Meditations by Marcus Aurelius is a brilliant read, but not an easy one. Marcus called it To Himself.
It’s a journal, not a polished book. He jumps from topic to topic, then back to the same topic, with many repetitions.
What are the major themes? In future posts I’ll go into detail. For now I’ll say that I think of the topics in Meditations as being like a bicycle wheel.
The wheel is the universe – the whole, as it were. Nature is the hub of the wheel – nature as in the essential qualities or innate disposition of things. The relation of parts to the whole is a key theme.
Extending from the hub are various spokes, and reason is the second most important. Reason is the nature, or essential quality, of human beings. No other animal is capable of reason, and with reason we need not be slaves to our passions and can focus on the greater good.
Virtue, then, is the most important spoke because reason is a means to virtue.
Impermanence is also an important spoke. Understanding that our time on earth is but a second compared to all of existence can help us realize how trivial most of our concerns are.
Getting bogged down with petty concerns and failing to put things into perspective is a sure way to act destructively under the pretense of doing good. People who act destructively usually do so from ignorance – from their lack of perspective – rather than from malice.
Finally, death is related to impermanence. And Marcus reflects often on death. Maybe because he knew his time was growing short. But also because it helped him remember that none of his petty concerns would matter for long.
Both teach nonattachment, impermanence, and interconnectedness.
Both advise self-control, especially when strong emotions are involved.
Both teach that how we think about things determines how we experience life.
Both say that we create our own suffering by constantly yearning for more while failing to appreciate what we have.
And most of all, both place a strong emphasis on virtuous thoughts and actions.
But there are differences as well. Stoicism focuses on reason rather than mysticism. Concepts like Nirvana and rebirth are absent from Stoicism, as is the Buddhist practice of meditation.
The historical record is scant. I created this crude timeline to show the key interactions between Greek and Buddhist cultures:
You’ll notice that there is no known interactions between Buddhists and Stoics in ancient times. Stoicism grew out of Cynicism, however, and Cynic philosopher Onesicritus did interact with Indian ascetics after Alexander the Great reached the Indus River. We don’t know if these Indian ascetics were Buddhist, though they could have been. Besides, Cynicism had independently developed asceticism and non-attachment prior to contact with the East.
After Alexander’s empire split into smaller empires, Indo-Greek King Menander I became a Buddhist. And through trade routes it’s possible that some Buddhist ideas made their way back to Greece. And Caesar Augustus is known to have met with a Buddhist Indian king. A century and a half later the Stoic philosophy of Emperor Marcus Aurelius emphasized impermanence and interconnectedness.
But this is all circumstantial. It’s possible that Buddhist thought had an indirect influence on Stoicism, first through Cynic contact with the East and later through trades routes. But if so, it’s unlikely that Stoic philosophers knew the Buddhist origin of these influences.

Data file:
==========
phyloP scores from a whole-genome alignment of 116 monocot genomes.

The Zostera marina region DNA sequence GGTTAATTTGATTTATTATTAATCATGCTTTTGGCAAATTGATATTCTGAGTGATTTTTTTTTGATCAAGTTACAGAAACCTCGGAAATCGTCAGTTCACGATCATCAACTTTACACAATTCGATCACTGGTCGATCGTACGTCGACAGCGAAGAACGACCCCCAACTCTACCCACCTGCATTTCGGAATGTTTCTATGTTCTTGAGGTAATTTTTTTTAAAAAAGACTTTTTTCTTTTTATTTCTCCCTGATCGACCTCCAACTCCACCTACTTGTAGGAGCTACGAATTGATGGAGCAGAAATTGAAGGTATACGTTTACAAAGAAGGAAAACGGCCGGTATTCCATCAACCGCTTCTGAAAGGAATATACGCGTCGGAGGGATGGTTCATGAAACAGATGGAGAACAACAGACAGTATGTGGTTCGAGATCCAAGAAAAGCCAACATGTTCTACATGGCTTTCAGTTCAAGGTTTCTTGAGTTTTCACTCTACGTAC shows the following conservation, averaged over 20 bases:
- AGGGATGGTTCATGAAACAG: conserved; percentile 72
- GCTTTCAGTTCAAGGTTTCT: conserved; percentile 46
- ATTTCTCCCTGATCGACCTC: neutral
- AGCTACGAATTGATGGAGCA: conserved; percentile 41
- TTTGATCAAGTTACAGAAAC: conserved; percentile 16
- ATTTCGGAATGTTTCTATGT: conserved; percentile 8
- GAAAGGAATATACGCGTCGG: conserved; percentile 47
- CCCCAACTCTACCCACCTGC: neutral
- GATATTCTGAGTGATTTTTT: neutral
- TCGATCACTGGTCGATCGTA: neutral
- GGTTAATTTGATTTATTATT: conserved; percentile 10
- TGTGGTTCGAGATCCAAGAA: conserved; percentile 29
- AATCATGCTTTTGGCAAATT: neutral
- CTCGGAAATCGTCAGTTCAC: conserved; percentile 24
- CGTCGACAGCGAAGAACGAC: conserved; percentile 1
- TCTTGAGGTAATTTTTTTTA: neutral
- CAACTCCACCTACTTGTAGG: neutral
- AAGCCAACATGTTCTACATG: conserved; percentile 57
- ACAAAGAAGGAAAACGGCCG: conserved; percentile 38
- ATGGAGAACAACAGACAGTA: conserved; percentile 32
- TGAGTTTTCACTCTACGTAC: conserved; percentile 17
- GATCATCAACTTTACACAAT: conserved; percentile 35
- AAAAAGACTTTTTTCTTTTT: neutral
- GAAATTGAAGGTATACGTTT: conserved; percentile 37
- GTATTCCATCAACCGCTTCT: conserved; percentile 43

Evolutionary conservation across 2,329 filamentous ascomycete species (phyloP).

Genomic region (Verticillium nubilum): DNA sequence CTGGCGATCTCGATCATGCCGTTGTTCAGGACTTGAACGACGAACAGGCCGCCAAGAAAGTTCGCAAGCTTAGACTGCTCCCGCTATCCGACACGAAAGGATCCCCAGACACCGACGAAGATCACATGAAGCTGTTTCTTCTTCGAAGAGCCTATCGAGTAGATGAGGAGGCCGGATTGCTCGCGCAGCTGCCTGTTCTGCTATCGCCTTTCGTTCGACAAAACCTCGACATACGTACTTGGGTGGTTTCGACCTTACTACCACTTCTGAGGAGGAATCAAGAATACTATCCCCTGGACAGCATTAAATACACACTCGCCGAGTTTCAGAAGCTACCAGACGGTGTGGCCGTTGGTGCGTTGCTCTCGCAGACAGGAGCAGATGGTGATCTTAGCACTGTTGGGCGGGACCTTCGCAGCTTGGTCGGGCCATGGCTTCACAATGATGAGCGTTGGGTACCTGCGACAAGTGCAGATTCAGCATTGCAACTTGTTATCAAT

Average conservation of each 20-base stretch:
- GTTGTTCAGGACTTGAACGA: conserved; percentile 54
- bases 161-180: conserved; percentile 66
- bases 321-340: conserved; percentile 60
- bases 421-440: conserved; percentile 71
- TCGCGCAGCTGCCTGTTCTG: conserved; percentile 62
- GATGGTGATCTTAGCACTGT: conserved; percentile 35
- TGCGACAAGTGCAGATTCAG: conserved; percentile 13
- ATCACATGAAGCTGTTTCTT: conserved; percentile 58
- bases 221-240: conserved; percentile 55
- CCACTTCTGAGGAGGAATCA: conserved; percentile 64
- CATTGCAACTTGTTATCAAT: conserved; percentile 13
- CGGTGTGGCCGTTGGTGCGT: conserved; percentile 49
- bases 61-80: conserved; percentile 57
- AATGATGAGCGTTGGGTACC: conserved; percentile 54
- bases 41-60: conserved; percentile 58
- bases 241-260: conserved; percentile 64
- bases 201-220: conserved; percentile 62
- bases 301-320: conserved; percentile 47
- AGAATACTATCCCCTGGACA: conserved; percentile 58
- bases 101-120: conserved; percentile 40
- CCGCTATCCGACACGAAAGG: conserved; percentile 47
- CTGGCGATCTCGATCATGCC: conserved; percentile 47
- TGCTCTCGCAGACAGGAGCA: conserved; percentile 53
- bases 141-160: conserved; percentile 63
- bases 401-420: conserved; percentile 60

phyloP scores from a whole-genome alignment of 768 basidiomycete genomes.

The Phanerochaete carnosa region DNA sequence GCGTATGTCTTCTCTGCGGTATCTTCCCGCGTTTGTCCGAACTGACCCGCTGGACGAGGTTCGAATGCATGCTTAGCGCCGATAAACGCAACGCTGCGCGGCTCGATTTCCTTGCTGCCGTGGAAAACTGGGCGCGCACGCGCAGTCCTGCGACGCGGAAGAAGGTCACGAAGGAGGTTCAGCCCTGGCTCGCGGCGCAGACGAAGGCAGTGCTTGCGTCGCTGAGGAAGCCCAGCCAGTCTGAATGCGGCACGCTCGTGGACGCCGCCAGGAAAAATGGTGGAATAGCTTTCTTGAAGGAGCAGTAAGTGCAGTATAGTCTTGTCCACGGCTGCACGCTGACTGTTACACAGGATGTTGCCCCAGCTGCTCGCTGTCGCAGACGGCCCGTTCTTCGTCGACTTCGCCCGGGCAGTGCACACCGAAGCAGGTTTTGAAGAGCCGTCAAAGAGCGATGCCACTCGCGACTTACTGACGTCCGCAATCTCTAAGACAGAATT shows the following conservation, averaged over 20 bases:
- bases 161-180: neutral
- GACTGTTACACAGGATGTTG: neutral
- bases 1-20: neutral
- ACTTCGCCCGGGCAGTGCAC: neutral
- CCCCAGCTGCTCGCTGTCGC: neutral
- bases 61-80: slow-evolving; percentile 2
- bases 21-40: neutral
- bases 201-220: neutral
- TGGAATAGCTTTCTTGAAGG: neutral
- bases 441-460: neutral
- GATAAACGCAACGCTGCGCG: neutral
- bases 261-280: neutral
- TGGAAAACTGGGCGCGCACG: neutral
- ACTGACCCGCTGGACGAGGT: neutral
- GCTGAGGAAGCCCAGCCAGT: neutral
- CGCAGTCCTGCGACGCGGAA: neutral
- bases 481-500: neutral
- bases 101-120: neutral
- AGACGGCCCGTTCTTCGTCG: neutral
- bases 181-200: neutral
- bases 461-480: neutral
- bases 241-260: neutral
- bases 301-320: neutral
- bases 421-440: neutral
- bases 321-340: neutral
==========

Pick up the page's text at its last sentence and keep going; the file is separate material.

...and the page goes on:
If you attend well, you will find that whatever happens, happens justly. I don’t mean only in an exact order and destined connexion, but also according to justice, and from one who distributes according to merit. Go on in observing this, as you have begun: and whatever you do, do it so as you may still remain good, according to the intellectual and true notion of goodness. Observe this in all your actions.
This could be used to justify terrible things. Is every murder and rape in accord with justice and distributed by merit?
Such attitudes were common in ancient times, though. Elsewhere, Marcus says we should welcome whatever happens to us, even if it’s cruel, because it’s for the benefit of the universe (5.8).
His viewpoint is consistent with the ancient Stoic belief in Logos – that divine reason orders the universe, that it’s providential, and what follows from it is our fate.
In 1759 Voltaire made fun of the idea that everything is for the best in his short book Candide. Despite a series of tragedies, Dr. Pangloss comically denies reality and remains childishly optimistic. Before the movie Pollyanna, a naive person with rose colored glasses was called Pangloss.
Many modern Stoics don’t agree with Logos in the ancient sense. But this greatly alters Stoicism. No longer is the universe ruled by reason, though the exercise of reason is still a human ability that is central to Stoic philosophy.
And there is no providence. In my view, if Logos is even a useful concept in the modern world it must be brought in line with science. The laws of nature, as we currently understand them, follow from four forces of nature: the strong and weak nuclear forces, the gravitational force, and electromagnetism. Physicists are searching for a “theory of everything” that will bring these together to reveal the underlying principle of the universe.
But this will not be a conscious, providential principle like Logos. Instead, the universe is indifferent to our existence and is unaware of whether we suffer or not.
Natural disasters, then, are not unjust because there’s no intention behind it. Justice and injustice are human products, the result of the actions of billions of people. And this is where Stoicism is still relevant. The only thing one controls is one’s deliberate thoughts and opinions, and virtuous actions can only follow from virtuous thoughts and opinions. So everyone has a responsibility to contribute to justice and avoid injustice.
It’s an often heard lament, especially from children. But the sentiment usually doesn’t fade with age. Instead it becomes more specific. Why didn’t I get the promotion? Why won’t he call me?
Our desire for approval (and fear of disapproval) is really a desire for social status.
True harm is failing to respond ethically
Epictetus was born a slave who learned at a young age that social status wasn’t up to him – and maybe not all it’s cracked up to be. Though freed later he didn’t try to climb the social ladder.
In his handbook (24.1), Epictetus points out that we “cannot be in a bad state as a result of someone else’s actions.” Other people may cause us pain, but that’s their shame. Only a poor response on our part brings us shame.